Wrocław (Poland)

Wrocław is located in the valley of the Odra River in south-western Poland. It has about 640,000 residents and covers an area of 293km2.

The city is characterised by its well-preserved historic centre, which contains structures from the medieval period. There is an area of dense downtown development around the centre, flanked by residential areas including block buildings and “green” homes.

The riverside location of the city creates both an opportunity for sustainable development and a challenging geographic constraint.

The progressive urbanisation of areas outside the inner city and the rapid increase in surface sealing, alongside more frequent extreme weather phenomena caused by climate change, have led to issues with the existing rainwater drainage systems. At times the channels are unable to accommodate such a large amount of water, leading to flash floods.

Sustainability focus: Sustainable rainwater management

Rainwater harvesting – the accumulation and storage of rainwater for reuse – reduces the risk of flash floods and drought. Since 2017, Wrocław has implemented sustainable rainwater management, applying on-site reuse of rainwater whenever possible, as well as progressive release of retained water to delay run-off. This is reflected in Wrocław’s urban planning documents, particularly the City Master Plan and local land use plans.

On-site rainwater harvesting and its smart reuse have economic benefits too: the reduced burden on drainage systems lessens maintenance costs, while the rainwater can be used by businesses. The preservation of the natural water cycle also positively affects the local microclimate and biodiversity.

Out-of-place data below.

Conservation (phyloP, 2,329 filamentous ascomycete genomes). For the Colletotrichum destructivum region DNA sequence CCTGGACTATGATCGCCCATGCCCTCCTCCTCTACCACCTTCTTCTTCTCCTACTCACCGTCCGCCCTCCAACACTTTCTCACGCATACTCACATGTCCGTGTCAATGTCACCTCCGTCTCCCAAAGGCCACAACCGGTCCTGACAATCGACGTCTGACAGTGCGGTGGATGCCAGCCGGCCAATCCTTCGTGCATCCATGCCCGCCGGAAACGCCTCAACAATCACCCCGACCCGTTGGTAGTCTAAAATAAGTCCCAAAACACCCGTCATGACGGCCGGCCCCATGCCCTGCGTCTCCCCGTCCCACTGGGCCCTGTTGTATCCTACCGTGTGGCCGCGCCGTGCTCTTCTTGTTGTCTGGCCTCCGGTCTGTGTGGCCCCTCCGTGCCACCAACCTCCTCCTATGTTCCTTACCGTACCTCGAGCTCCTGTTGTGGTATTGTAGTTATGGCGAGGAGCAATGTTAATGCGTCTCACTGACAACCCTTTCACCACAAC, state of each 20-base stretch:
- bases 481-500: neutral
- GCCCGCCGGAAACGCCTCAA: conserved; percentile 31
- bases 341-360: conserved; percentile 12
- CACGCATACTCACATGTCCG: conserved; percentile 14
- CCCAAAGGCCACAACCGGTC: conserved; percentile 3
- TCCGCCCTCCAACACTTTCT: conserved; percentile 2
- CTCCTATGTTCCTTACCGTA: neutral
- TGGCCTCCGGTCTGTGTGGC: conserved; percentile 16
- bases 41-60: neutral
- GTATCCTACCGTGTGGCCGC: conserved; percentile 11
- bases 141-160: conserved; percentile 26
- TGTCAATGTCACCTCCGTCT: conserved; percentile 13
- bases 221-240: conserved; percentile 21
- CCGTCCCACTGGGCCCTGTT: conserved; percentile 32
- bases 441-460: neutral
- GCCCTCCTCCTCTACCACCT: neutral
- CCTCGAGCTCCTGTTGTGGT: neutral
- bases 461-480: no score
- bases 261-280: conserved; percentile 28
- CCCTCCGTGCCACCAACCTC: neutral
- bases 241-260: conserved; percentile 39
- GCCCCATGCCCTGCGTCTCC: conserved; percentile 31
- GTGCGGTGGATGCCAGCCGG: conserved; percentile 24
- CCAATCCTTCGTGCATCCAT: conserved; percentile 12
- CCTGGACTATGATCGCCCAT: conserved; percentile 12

In 2017, a Catalogue of Good Practices detailing methods for the sustainable management of rainfall on road surfaces was developed in cooperation with the Wrocław University of Environmental and Life Sciences.

Residents are also being empowered to contribute. In July 2019, the city council launched a grants programme to encourage residents to sustainably manage rainwater on their own premises. Through the programme, Wrocław’s residents can receive up to 80 percent co-funding to build a rain garden or install a rainwater storage tank. These micro-level interventions are a step towards achieving macro-scale ecological goals, by disconnecting private properties from the rainwater drainage system.

In May 2019, outdoor workshops taught children how to build rain gardens. Such workshops showed residents that draining rainwater into the municipal sewage system wastes a precious natural resource. Residents were also taught to manage rainwater on-site.

A new “I like the rain” project is about to be launched in schools, featuring educational workshops for young people and the building of school rain gardens. By the end of 2019, a second part of the Catalogue of Good Practices will also be completed. This part will outline the principles of sustainably managing rainwater in built-up areas.

The need to knows

  • Around 400 residents participated in rain garden workshops in May and June 2019
  • Through the “I like the rain” project, 2,500 young inhabitants of Wrocław will learn about the benefits of rain gardens
  • Water fountain installation as part of a Zero Waste campaign will prevent the use of about 840,000 single-use bottles per year, as well as curbing the consumption of sugary drinks and making students’ backpacks lighter


  • Signatory to the Porto Declaration on the Urban Water Agenda 2030
  • Signatory to the EU Covenant of Mayors
  • European Capital of Culture (2016)

What the city has to say

“Another summer shows us how urgent and important it is to seriously consider the proper management of rainwater – on one hand more and more cities struggle with flash floods caused by cloudbursts, and, on the other, more and more cities face running out of water. We need to put a strong focus on sustainable rainwater management to save as much of this precious resource as possible, and to keep people and infrastructure safe.”

Adam Zawada, Deputy Mayor of Wrocław

ICLEI and Wrocław

Wrocław has been a member of ICLEI since 2017. Deputy Mayor Adam Zawada is a member of ICLEI’s European Regional Executive Committee.



Banner image by Maciek Lulko. All body images provided by the Municipality of Wrocław.